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Obese Children May Have More Asthma Complications Obese Children May Have More Asthma Complications

Children with asthma who are also obese are admitted to the hospital more often for asthma complications, according to a recent study in Japan.Reuters Health Information
Source: Medscape Allergy Headlines - Category: Allergy & Immunology Tags: Pediatrics News Source Type: news

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Little is known of the long-term symptom profile in uncontrolled asthma and whether symptoms can predict distinct phenotypes. The primary objective of these analyses was to assess diurnal profile of cough and wheeze in an uncontrolled asthma population. Secondary outcomes were to examine how these symptom profiles influence response to treatment. Twice-daily electronically recorded data from 1701 patients were examined in relation to the population demographics. Reliever treatment with salbutamol was then compared with extra-fine beclometasone/formoterol maintenance and reliever therapy (MART). Exacerbation frequency was t...
Source: European Respiratory Journal - Category: Respiratory Medicine Authors: Tags: Asthma and allergy Original Articles: Asthma Source Type: research
Immunoglobulin therapy plays a critical role in the treatment of immunodeficiency disorders as well as autoimmune and inflammatory conditions. In immunodeficient patients, there has been controversy whether in...
Source: Allergy, Asthma and Clinical Immunology - Category: Allergy & Immunology Authors: Tags: Case Report Source Type: research
Background: Comorbidities postulated as a significant obstacle to get bronchial asthma (BA) controlled. Adults’ obesity is a recognized BA comorbidity, but pediatric data are fewer.Aim: To find obesity prevalence and its correlation with BA severity among inner city children in St-Petersburg, Russia.Methods: We search 2016 discharge database (4257 cases) of 2 in-patient pediatric allergy clinics. There were 991 patients with BA; this covers 35,23% of hospitalized pediatric asthma (2813 patients) and 5,67% of total registered BA in the city per year (17498 patients). We also analyzed 1096 outpatient cases in different...
Source: European Respiratory Journal - Category: Respiratory Medicine Authors: Tags: Paediatric Respiratory Epidemiology Source Type: research
Conclusion: Obesity has a negative impact on clinical presentation of asthma in children, but we could not find significant alteration in pulmonary functional tests linked with obesity.
Source: European Respiratory Journal - Category: Respiratory Medicine Authors: Tags: Paediatric Asthma and Allergy Source Type: research
Conclusion: The findings that a late high BMI increases the risk of asthma, together with a significant trend of increasing asthma prevalence among children with persistently high BMI, support a possible connection between overweight and asthma.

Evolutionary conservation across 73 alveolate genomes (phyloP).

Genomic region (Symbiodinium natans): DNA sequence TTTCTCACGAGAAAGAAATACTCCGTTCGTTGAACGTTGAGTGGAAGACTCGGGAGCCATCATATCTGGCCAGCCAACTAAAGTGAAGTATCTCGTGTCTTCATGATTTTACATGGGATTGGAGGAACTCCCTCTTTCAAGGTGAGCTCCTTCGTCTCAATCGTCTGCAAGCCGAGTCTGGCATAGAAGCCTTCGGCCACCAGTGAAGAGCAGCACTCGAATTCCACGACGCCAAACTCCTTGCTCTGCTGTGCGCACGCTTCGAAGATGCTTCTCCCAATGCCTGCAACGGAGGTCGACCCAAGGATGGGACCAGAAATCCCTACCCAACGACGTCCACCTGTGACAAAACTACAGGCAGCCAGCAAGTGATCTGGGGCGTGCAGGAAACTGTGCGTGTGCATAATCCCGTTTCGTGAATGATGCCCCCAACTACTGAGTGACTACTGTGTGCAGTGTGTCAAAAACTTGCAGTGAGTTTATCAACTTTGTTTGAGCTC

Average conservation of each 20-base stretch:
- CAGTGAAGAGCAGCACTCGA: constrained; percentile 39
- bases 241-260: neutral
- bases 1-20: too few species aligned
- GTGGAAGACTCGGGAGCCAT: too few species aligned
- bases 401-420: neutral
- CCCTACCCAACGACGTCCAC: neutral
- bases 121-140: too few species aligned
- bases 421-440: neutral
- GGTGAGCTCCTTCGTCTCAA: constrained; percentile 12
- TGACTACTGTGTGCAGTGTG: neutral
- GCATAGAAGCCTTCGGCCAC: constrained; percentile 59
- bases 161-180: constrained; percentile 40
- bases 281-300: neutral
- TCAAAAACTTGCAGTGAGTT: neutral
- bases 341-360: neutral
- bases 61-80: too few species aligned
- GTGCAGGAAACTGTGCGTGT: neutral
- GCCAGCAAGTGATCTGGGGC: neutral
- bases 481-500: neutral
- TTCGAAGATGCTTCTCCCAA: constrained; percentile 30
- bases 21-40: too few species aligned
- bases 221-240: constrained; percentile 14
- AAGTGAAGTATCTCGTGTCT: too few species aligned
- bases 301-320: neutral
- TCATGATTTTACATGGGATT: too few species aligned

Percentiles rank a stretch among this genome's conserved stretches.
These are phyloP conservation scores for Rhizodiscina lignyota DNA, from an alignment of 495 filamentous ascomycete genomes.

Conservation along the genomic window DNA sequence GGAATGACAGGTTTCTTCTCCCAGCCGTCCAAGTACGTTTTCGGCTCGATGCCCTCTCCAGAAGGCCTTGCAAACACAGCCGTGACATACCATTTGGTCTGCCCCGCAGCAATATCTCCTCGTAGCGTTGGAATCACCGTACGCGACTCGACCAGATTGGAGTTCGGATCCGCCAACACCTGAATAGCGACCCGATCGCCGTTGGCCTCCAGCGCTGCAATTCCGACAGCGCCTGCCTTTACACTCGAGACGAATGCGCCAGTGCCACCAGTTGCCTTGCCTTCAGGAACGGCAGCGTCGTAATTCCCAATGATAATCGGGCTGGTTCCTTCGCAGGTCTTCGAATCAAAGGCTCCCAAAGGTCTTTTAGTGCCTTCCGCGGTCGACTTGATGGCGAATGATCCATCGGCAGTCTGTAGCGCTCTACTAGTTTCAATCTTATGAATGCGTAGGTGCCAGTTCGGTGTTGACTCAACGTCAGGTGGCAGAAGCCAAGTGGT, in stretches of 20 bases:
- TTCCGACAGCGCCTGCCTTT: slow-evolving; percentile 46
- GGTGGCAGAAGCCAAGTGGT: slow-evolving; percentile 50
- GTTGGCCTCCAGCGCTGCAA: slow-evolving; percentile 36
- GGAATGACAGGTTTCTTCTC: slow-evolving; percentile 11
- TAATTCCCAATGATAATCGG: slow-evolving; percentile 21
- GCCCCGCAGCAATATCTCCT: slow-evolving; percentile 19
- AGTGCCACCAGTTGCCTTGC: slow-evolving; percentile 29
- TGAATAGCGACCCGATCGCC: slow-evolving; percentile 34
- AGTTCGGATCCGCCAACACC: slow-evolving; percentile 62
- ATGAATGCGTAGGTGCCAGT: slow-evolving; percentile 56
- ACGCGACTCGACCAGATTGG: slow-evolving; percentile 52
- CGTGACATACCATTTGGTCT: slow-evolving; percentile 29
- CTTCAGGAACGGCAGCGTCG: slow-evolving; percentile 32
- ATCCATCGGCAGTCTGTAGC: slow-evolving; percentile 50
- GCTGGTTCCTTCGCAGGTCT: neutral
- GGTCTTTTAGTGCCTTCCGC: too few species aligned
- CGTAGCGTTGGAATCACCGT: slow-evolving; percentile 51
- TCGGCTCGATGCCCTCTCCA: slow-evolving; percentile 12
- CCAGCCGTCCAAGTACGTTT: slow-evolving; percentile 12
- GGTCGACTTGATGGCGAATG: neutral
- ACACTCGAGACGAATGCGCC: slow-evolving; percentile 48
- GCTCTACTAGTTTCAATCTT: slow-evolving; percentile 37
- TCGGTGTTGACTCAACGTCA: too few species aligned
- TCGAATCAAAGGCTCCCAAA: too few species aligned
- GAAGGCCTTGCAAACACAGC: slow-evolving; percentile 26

Source: European Respiratory Journal - Category: Respiratory Medicine Authors: Tags: Paediatric Asthma and Allergy Source Type: research
Conclusions: The established phenotype of SA for our population was allergic, non-obese children, with normal lung function and variable FeNO.
Source: European Respiratory Journal - Category: Respiratory Medicine Authors: Tags: Paediatric Asthma and Allergy Source Type: research
Background: Severe asthma is a complex amalgam of phenotypes and comorbidities. Most novel therapies target type 2 disease so determining the optimal treatment for each patient will likely require detailed phenotyping. The WSAC study recruited 491 participants split between severe asthma (n=342), mild asthma (n=69) and healthy controls (n=80) for detailed phenotyping; inclusion criteria were asthma diagnosed as per guidelines and at least 1 exacerbation in 12 months. Smokers and those with comorbidity were included in order to reflect clinical practice. We aimed to assess the differences in demographic and clinical charact...
Source: European Respiratory Journal - Category: Respiratory Medicine Authors: Tags: Allergy and immunology Source Type: research
Conclusion: Our study has identified differential expressed proteins in PBMC and induced sputum in obese-asthma phenotype, which were associated with metabolic inflammatory pathways.
Source: European Respiratory Journal - Category: Respiratory Medicine Authors: Tags: Allergy and immunology Source Type: research
Dysbiosis of the gut microbiota has been associated with increasing numbers of diseases, including obesity, diabetes, inflammatory bowel disease, asthma, allergy, cancer and even neurologic or behavioral disorders. The other side of the coin is that a healthy microbiota leads to a healthy human development, to a mature and well trained immune system and to an efficient metabolic machinery. What we have learned in adults is in the end the result of a good start, a programmed, healthy development of the microbiota that must occur in the early years of life, probably even starting during the fetal stage.
Source: Archives of Medical Research - Category: Research Authors: Tags: Reviewer Article Source Type: research
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Source: Allergy - Category: Allergy & Immunology Authors: Tags: Review Source Type: research
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